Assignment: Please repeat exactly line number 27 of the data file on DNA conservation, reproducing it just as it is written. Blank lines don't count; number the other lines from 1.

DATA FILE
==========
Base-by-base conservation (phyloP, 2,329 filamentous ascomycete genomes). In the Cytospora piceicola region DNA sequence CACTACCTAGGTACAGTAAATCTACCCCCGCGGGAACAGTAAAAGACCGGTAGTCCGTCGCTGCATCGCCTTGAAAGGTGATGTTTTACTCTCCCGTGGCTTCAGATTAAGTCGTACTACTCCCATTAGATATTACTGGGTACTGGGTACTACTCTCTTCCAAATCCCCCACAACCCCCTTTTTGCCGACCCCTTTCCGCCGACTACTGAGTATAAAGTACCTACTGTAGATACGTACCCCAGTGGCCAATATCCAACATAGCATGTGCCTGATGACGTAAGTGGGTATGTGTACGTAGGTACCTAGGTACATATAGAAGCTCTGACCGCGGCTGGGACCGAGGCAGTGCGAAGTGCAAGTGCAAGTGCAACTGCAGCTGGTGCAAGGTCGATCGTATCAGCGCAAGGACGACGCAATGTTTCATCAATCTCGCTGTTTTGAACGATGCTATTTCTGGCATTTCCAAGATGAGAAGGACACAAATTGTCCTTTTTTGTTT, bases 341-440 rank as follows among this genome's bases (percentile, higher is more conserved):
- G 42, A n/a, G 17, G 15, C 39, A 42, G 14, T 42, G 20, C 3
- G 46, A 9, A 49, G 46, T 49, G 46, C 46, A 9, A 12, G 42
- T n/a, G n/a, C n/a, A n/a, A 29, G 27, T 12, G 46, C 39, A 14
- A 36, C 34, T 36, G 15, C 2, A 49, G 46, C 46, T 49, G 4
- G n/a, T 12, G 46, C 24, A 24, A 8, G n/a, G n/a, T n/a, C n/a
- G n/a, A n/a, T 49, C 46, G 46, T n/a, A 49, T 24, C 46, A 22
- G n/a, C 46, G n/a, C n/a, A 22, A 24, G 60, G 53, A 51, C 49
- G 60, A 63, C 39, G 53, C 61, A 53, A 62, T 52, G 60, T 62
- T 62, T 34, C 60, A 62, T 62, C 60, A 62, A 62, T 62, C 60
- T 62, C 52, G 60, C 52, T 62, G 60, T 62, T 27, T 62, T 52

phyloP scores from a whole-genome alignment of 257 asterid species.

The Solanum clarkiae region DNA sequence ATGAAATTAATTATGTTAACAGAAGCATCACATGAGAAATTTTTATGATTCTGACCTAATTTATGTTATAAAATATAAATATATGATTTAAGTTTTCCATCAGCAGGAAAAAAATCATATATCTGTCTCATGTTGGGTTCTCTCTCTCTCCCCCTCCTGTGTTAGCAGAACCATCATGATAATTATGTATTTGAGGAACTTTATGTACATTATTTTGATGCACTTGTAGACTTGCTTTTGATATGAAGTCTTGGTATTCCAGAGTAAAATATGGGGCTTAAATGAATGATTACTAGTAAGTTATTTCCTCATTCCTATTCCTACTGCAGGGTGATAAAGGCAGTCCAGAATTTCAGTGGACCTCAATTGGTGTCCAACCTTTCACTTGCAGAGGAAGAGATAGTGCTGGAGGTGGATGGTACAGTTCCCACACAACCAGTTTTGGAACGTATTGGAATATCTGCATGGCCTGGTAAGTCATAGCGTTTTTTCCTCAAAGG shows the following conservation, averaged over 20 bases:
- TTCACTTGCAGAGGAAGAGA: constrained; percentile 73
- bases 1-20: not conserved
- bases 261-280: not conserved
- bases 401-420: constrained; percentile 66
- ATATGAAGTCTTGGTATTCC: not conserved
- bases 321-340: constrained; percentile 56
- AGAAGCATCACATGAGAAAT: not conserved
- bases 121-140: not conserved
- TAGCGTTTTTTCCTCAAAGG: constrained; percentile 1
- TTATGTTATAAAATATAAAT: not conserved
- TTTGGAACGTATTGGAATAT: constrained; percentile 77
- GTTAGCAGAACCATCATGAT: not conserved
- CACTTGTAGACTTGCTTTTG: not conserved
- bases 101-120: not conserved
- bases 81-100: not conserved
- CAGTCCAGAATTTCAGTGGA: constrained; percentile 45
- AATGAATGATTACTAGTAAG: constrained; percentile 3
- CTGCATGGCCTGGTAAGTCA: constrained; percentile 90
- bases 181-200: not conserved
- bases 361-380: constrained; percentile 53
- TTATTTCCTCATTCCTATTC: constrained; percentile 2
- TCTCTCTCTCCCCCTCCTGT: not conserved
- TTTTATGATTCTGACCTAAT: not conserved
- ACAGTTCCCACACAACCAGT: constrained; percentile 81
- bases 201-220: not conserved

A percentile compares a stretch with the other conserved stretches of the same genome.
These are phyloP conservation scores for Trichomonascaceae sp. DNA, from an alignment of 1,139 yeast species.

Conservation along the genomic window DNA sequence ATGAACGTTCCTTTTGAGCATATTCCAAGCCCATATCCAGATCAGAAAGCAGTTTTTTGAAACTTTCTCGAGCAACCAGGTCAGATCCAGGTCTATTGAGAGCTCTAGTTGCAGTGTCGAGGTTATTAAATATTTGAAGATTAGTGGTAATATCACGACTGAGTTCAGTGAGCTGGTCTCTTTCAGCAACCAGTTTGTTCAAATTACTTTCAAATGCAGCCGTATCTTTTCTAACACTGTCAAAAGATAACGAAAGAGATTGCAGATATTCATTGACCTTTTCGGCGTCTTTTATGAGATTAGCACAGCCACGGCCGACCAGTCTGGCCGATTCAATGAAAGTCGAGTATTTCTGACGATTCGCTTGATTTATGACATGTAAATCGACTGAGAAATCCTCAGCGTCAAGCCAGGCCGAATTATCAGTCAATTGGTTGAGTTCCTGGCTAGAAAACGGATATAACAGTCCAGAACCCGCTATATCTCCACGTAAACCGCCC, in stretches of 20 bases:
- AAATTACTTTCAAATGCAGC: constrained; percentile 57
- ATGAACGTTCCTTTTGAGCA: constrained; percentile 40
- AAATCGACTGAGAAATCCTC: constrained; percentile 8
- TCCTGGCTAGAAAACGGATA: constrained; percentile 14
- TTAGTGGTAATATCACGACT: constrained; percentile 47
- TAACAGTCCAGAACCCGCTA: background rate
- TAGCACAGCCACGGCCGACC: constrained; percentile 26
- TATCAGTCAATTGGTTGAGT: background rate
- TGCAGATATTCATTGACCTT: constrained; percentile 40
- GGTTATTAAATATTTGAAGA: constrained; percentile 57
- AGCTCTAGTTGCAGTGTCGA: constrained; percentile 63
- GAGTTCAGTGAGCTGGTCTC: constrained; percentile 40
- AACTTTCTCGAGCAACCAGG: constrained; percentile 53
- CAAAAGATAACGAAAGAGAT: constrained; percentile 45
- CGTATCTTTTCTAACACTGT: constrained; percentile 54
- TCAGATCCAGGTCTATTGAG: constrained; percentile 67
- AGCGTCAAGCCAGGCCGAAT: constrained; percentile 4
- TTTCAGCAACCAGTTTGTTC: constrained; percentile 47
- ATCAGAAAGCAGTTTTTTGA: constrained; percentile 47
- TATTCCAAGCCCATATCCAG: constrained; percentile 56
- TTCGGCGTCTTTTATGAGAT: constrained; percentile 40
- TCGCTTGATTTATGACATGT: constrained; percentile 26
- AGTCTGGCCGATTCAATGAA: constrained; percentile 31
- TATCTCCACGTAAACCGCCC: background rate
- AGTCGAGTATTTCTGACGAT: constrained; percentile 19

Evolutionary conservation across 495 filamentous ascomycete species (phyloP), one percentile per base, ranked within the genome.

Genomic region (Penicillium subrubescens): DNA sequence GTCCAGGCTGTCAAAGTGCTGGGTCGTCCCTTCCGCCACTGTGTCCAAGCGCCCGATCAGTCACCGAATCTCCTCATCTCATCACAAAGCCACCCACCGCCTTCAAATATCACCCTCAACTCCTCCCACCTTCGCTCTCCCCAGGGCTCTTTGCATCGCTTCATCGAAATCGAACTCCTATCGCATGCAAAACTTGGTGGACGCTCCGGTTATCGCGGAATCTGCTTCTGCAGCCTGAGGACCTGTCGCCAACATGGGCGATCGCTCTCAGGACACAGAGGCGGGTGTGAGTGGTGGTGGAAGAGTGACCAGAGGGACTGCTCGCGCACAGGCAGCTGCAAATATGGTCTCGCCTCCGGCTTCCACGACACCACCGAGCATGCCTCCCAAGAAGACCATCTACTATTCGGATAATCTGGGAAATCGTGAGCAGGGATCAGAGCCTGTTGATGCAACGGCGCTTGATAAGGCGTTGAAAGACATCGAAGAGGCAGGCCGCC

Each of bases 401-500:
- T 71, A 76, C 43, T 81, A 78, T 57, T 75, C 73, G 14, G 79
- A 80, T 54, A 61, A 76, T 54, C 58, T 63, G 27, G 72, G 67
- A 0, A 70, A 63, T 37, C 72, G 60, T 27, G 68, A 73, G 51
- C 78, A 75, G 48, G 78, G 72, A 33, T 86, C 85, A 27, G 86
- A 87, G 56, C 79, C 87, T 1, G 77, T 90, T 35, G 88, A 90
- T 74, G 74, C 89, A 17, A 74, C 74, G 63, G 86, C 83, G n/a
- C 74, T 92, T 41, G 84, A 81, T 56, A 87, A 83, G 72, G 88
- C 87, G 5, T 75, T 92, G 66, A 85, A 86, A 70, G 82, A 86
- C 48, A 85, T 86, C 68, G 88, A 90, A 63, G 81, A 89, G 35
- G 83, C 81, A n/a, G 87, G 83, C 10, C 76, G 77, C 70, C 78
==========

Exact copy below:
- bases 101-120: not conserved